Greek Life has been glorified in other ways, namely in popular culture, which has no doubt had an impact on how society regards fraternities and sororities: as an integral part of the “college experience,” a rite of passage, a group of organizations that is not often taken seriously. I’m thinking of movies like Animal House, Revenge of the Nerds, Legally Blonde, Van Wilder; as well as a TV show on ABC Family, Greek. I’m arguing that we as a society have become largely desensitized to the images and messages portrayed about Greek organizations in pop culture and, as a result, find pieces like the one posted below humorous instead of problematic.
There are a few aspects of “Greek Life” that are important to acknowledge before we proceed. Although they are not the main focus of the letter nor my response, they are necessary to help us situate the content and tone of the letter within larger social and cultural contexts:
- The typical demographics of fraternity and sorority members that we see represented in news stories and in pop culture texts (there are incredibly strong, long-standing networks of Greek organizations for students of color, born out of Historically Black Colleges & Universities, across the country. I want to acknowledge them and also make clear that I am talking about ‘Greek Life’ and fraternities and sororities as they are represented and talked about in mainstream culture and media: predominantly white, upper-middle class, heteronormative, etc.);
- The social and cultural capital (read: popularity) believed to be gained from joining a Greek organization, and the pressures of feeling like being Greek is the only way to have a social life in college;
- The hypersexualization of both males and females seen in pledging activities and social events (from talent shows to parties)
- The incredibly racist, classist, and sexist party themes that have become incredibly normalized on college campuses: Ghetto Fabulous, White Trash, Golf Pros & Tennis Hoes, CEOs and Corporate Hoes (“hoe” rhymes with a lot, so that’s convenient…), Anything But Clothes (ABC), etc.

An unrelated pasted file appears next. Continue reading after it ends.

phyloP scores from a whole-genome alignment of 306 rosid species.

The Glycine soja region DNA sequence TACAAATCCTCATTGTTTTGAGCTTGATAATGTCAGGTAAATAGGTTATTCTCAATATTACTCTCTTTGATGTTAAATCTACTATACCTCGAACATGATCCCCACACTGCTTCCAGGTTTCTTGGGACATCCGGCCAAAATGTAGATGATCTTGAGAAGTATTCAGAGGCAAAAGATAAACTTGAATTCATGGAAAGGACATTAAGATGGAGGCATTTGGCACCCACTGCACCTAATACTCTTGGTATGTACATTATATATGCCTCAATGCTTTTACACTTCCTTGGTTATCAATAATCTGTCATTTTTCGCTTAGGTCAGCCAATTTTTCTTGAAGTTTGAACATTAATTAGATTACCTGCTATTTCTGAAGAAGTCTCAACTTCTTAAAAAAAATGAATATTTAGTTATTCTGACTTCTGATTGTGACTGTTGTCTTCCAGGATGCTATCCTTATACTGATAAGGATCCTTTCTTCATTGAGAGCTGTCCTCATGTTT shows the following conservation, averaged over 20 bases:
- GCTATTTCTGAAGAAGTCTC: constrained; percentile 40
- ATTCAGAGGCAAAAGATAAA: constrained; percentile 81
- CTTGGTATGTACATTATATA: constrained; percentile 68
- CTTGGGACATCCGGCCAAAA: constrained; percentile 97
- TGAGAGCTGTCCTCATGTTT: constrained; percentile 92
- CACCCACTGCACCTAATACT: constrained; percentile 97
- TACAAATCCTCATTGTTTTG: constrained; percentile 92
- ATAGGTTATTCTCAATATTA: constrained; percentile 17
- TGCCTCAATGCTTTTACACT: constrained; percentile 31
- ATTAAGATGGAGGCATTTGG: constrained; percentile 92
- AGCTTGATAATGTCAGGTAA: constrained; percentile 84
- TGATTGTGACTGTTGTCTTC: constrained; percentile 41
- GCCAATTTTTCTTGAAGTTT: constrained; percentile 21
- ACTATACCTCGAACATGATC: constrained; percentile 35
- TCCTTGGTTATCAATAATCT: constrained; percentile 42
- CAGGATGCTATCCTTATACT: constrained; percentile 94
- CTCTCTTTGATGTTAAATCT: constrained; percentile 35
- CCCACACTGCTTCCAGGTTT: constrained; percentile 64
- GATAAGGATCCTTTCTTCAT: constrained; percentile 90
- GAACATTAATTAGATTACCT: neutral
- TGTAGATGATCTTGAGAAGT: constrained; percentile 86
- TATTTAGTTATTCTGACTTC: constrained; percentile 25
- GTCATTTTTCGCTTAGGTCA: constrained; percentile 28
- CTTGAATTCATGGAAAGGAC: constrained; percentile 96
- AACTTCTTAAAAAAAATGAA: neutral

But the purpose of this post is to talk about the letter at hand [that I’m certain will be blasting through the interwebs for the next few days] as well as the reactions that the letter has gotten just in the last few hours, which to me are almost more troubling than the letter itself. Below is the letter (text retrieved from Gawker, who used “Julia” as a pseudonym. Since the release of the letter, the girl’s real name has been released: Rebecca Martinson; and I have put the ‘most important’ phrases of the letter in bold so as not to miss them):
If you just opened this like I told you to, tie yourself down to whatever chair you’re sitting in, because this email is going to be a rough fucking ride.
For those of you that have your heads stuck under rocks, which apparently is the majority of this chapter, we have been FUCKING UP in terms of night time events and general social interactions with Sigma Nu. I’ve been getting texts on texts about people LITERALLY being so fucking AWKWARD and so fucking BORING. If you’re reading this right now and saying to yourself “But oh em gee Julia, I’ve been having so much fun with my sisters this week!”, then punch yourself in the face right now so that I don’t have to fucking find you on campus to do it myself.